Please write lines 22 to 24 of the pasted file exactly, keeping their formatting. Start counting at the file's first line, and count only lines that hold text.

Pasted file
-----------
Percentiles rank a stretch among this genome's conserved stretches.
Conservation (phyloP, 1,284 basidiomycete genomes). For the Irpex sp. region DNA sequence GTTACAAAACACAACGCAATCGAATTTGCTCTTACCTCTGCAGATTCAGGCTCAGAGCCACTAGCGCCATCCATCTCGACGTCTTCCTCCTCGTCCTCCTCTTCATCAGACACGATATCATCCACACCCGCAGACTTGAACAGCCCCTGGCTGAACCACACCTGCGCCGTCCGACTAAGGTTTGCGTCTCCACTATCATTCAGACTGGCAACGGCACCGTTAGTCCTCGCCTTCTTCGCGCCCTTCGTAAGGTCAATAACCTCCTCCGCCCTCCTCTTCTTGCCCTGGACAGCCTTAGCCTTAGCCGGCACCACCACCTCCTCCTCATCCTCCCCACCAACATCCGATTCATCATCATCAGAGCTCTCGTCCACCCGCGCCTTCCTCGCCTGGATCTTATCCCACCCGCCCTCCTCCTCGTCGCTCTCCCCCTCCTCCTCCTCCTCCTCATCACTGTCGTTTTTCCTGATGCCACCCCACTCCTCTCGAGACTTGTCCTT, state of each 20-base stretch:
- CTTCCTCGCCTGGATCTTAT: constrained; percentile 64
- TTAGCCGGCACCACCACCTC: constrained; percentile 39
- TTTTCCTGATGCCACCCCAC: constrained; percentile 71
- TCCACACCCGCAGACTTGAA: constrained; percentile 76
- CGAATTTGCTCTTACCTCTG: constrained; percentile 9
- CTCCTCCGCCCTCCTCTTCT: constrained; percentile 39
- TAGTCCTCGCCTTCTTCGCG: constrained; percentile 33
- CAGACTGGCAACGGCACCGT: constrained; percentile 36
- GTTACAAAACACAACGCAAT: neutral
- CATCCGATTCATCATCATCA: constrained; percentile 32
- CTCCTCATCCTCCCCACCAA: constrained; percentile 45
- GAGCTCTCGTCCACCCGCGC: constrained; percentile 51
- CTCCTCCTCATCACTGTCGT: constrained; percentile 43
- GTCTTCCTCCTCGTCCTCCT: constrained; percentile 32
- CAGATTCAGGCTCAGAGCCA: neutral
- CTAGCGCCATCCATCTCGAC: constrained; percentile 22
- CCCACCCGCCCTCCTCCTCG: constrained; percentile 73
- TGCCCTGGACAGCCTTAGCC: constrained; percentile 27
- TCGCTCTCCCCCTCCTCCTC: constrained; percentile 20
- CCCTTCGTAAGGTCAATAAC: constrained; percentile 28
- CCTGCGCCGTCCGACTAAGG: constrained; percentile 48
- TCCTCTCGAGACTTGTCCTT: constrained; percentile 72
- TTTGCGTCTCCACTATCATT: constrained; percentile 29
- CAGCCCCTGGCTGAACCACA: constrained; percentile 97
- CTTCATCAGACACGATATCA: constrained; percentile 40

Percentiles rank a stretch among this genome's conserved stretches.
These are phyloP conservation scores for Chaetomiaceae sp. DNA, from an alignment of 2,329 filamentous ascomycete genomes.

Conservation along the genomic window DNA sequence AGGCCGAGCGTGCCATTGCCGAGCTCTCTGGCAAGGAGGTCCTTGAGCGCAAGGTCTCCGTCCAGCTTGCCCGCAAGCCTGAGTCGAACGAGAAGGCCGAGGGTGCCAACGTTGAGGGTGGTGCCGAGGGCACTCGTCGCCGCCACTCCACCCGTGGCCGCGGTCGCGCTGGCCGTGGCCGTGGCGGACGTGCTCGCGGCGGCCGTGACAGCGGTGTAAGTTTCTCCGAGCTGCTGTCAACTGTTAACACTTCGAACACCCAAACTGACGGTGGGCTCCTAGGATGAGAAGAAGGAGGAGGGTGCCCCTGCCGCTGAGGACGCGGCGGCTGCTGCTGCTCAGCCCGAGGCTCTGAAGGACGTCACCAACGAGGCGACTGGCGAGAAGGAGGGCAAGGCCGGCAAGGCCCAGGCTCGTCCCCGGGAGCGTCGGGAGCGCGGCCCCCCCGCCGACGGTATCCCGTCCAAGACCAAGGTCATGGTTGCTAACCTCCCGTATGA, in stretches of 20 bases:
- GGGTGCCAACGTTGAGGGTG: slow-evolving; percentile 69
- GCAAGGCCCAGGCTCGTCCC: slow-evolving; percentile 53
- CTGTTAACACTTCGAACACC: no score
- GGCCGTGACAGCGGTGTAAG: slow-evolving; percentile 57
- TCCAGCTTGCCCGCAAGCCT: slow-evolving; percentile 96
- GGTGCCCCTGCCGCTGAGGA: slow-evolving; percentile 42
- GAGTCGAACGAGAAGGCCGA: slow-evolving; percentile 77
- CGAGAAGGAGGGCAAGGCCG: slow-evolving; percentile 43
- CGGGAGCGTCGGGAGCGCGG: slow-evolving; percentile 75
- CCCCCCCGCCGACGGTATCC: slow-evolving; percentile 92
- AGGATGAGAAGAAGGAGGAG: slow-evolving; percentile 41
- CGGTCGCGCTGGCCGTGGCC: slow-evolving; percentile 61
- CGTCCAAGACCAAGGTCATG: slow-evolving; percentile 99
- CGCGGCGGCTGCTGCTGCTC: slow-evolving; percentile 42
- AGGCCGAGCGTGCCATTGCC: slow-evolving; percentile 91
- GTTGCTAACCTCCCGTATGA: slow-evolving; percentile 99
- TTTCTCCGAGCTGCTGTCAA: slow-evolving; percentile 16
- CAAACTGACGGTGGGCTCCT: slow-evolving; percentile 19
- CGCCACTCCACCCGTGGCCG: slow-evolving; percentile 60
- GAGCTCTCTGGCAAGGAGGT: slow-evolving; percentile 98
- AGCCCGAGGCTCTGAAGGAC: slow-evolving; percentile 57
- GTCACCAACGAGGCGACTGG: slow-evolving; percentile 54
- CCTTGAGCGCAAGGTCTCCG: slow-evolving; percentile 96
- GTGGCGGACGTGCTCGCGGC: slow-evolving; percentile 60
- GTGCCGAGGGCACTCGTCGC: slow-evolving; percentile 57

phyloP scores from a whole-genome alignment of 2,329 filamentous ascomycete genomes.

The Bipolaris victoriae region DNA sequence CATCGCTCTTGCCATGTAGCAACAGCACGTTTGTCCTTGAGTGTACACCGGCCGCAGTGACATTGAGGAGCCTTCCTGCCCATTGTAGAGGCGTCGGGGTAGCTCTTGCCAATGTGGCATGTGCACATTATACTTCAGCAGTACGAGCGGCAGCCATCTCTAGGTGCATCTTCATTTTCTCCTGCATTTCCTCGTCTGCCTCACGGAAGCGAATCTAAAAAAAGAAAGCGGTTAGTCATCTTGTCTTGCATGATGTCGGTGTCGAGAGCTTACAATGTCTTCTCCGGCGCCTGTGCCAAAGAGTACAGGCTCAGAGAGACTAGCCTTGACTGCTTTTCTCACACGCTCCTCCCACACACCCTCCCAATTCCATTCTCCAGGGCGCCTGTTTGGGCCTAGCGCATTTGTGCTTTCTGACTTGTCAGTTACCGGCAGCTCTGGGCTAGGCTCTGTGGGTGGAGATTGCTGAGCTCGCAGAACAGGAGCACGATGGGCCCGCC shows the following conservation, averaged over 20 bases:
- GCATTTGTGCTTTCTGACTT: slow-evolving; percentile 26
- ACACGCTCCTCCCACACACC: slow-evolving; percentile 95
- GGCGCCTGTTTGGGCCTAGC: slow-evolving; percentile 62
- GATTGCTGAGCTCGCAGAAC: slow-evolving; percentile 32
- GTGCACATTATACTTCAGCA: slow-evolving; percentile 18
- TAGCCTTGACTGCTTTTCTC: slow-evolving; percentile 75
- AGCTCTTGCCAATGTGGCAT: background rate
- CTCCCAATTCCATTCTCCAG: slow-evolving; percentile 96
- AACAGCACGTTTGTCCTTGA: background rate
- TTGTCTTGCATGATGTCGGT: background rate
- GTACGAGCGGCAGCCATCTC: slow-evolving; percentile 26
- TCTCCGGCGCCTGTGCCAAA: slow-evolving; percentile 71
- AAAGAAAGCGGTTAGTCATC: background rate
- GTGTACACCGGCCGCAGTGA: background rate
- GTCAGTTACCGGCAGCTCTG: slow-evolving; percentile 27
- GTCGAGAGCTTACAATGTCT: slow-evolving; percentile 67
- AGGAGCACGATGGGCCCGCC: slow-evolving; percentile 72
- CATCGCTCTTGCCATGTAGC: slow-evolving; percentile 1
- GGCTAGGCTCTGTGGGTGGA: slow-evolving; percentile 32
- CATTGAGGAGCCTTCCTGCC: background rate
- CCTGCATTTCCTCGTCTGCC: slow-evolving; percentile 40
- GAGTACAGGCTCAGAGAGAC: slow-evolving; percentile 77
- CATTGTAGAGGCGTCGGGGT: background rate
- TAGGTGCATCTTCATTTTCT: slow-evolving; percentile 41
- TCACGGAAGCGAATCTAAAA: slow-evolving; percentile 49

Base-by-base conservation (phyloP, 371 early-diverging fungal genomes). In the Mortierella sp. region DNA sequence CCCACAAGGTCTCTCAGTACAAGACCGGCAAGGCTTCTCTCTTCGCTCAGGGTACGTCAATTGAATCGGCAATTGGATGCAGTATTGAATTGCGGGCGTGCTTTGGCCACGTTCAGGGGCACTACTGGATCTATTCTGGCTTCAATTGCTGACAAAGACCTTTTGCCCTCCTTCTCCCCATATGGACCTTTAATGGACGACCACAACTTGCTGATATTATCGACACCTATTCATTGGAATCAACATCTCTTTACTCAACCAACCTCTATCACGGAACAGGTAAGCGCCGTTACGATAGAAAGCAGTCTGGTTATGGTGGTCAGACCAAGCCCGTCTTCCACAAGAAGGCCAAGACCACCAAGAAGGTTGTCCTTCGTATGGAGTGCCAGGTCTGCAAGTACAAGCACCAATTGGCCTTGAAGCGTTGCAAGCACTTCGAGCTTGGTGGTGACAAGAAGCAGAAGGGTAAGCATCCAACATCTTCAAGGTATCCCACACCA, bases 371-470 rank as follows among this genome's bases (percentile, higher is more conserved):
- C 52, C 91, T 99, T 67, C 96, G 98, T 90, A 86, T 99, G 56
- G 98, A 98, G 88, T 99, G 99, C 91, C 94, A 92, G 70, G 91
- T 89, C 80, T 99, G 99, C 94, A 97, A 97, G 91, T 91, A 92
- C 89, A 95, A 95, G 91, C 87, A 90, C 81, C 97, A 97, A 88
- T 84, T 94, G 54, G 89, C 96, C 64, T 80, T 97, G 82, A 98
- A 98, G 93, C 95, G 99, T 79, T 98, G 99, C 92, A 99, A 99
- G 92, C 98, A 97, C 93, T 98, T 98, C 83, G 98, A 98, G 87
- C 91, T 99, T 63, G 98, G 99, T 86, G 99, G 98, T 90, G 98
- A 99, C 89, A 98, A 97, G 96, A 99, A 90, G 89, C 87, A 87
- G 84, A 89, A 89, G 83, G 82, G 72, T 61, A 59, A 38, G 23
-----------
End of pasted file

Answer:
- CCCTTCGTAAGGTCAATAAC: constrained; percentile 28
- CCTGCGCCGTCCGACTAAGG: constrained; percentile 48
- TCCTCTCGAGACTTGTCCTT: constrained; percentile 72